Canada
3 min

How to describe Winnipeg to a big-city dyke

Where people care less about style, more about content

Forget recruiting people to the gay side — it is not really that hard. Gay is not only good, gay is better! No, I have devoted most of my adult life to a much harder row to hoe — luring people to Winnipeg. So needless to say I was thrilled to receive an email from a young dyke who is moving here from the UK, seemingly of her own volition and without my hard-sell.

However her chatty, “What’s it like there?” left me in a quandary. How to describe the joys of Winnie to a big-city queer activist who hails from a culture so self-confident, self-aware and future-forward that it can celebrate Gay Shame day? How to explain the crazy idiosyncrasy of this community to someone used to a definition of diversity based on a critical mass of millions?

In truth the mere rumour of this girl’s arrival proceeded her message in my inbox. It has set the community buzzing. Long before I heard from her, I received more than one query asking, “What’s she like? When’s she arriving? What’s her type?” These are questions that a Google search doesn’t begin to answer. And anyway, in a couple of short weeks she’ll be here in the flesh and, as the new girl in town, can have a good time answering them herself. That is until the reality of a small-city prairie life sets in: that there just aren’t enough of us here. When my partner of a zillion years left suddenly last fall, my friend Rachel put it best, “Whatever you do, don’t go to the bar. It’ll only make you feel worse.”

And yet I choose to stay. It’s been 20 years since I left my-home-and-native Toronto, and other than a short stint in Edmonton, this is where I want to remain. True, I came to Winnipeg with a lover and until recently haven’t been single. The grim dating scene isn’t something I’ve had to consider until now. But even though I look around at the age of 45 and realize my sex and love options are geographically limited, my gayness is not. In fact Winnipeg has taught me a lot about gay community — community period — and that is what keeps me here.

As a young dyke in Toronto, I probably spent 80 to 90 percent of my time with other young, socialist, feminist lezzies. And we got a lot done. Our conversations were very focussed, very particular and sometimes very narrow. So I was shocked when I moved to Winnipeg and was invited to parties where there were old people, straight people and (gasp!) men. People talked about their children, their fishing trips, their varied and nuanced politics: all the things they loved.

Style wasn’t a big issue. I was horrified! They didn’t care what designer or label I was wearing, just how much I paid for it. “Three bucks? Far out!” I could walk down the street carrying my camera, notebook and wallet in a Safeway bag, and not a soul would think less of me for it.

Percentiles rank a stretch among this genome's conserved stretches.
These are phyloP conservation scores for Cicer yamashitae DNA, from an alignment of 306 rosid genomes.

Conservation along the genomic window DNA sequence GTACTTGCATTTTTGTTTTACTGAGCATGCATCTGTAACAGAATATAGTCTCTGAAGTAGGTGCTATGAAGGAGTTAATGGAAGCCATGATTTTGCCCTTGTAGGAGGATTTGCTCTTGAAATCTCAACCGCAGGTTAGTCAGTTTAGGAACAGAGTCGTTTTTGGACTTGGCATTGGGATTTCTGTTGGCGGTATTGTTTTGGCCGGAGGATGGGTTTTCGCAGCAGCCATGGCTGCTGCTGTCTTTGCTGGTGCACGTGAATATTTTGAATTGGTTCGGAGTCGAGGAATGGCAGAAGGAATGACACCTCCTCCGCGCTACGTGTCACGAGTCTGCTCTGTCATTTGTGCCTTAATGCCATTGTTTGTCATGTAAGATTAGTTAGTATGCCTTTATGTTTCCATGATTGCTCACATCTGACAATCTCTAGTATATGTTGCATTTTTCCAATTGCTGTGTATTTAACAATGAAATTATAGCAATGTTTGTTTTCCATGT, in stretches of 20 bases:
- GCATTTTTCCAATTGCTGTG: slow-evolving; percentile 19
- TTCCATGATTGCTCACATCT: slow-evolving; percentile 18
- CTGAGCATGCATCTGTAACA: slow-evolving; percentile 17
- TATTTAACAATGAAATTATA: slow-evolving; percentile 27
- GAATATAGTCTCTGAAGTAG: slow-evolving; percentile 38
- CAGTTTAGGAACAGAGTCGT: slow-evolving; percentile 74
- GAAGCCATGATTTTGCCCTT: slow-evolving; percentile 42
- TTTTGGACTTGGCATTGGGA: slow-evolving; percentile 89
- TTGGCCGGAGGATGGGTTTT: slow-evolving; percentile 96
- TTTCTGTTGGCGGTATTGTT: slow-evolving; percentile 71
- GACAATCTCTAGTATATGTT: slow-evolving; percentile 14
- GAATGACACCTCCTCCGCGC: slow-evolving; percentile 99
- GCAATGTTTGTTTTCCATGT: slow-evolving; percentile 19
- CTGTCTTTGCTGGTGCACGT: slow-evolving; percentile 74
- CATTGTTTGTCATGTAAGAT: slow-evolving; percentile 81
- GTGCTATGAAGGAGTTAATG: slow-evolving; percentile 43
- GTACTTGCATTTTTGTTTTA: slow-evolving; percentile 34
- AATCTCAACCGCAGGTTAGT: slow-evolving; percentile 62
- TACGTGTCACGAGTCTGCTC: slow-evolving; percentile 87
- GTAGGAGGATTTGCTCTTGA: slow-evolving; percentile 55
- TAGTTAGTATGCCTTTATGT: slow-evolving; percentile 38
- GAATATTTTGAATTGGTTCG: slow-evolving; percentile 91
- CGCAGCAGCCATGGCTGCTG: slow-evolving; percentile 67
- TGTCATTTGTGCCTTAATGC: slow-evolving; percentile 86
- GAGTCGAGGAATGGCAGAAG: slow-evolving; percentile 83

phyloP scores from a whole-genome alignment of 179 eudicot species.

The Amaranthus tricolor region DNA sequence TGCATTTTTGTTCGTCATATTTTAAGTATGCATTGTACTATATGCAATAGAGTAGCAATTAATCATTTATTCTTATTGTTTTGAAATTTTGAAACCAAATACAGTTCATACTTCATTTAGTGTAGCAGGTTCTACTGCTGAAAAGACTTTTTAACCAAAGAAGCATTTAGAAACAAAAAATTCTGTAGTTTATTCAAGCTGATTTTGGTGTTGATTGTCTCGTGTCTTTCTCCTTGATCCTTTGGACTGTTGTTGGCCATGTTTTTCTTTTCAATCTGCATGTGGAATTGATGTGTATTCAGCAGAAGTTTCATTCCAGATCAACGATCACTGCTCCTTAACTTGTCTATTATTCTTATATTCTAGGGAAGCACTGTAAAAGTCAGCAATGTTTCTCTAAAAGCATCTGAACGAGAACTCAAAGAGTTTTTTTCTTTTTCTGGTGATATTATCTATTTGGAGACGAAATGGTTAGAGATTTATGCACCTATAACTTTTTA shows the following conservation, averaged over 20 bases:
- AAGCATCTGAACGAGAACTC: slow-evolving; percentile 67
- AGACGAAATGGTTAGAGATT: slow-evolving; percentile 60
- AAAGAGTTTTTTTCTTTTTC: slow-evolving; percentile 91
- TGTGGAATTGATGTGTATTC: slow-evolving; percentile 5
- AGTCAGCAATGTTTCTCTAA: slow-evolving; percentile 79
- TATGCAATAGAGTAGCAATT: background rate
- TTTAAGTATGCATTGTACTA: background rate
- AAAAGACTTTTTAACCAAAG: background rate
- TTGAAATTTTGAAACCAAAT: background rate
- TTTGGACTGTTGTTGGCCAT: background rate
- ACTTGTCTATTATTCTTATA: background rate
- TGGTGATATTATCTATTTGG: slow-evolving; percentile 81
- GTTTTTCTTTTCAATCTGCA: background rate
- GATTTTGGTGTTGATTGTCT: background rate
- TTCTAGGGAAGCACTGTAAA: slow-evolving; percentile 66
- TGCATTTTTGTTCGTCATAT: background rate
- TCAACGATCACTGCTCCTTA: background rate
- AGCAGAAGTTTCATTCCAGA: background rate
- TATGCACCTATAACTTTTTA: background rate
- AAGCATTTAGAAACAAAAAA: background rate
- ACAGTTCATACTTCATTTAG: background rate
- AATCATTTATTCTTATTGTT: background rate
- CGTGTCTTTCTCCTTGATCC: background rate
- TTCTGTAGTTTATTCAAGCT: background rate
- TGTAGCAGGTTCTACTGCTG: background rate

On the other hand, people really wanted to hear about what I was working on. Content seemed to matter a lot. And kindness. When I first got here I rented a crappy apartment and virtual strangers offered to come over to help paint it, to spruce it up a bit. I was appalled! What was wrong with these people? What did they want from me? Some fag was always dropping by with baking. Had I entered a strange twilight zone where people did not care about my identity, but rather what I brought to the community?

Now it’s been so long I almost take it for granted. For years I shared a home with gay men, and some of them are my closest friends. When my lover left, people of all sexualities asked what I needed and showed up with furniture and kitchen gadgets. My father is dying, so a cavalcade of lesbians and trans guys has been accompanying me to his bedside each weekend. 

As an artist, I can call up volunteers on the day of a video shoot and they show up that evening, in costume, with snacks to share. Other artists congratulate me when I get a grant.

I move through my days, my life here, supported and cared about.

So I wrote back to that queer English rose and told here it’s a bit different here, but it’s okay. All the girls are excited about your arrival. You’ll have a tons of fun your first few months. Folks will help you paint your apartment. You might feel a bit crowded; it all might feel too much. You’ll be amazed by how thoroughly, unabashedly odd each and every Winnipegger is. And when the dust settles you’ll realize that it is a good place, not a perfect place. It is a poor city with no urban plan. Colonization lives on in North End/South End apartheid. And we desperately need population and density to turn things around. But other than that, anything is possible. You can do anything you want and no one will ask, “Who do you think you are?” In short — and dating aside — you’ll be loved just as you are. And that’s no small thing.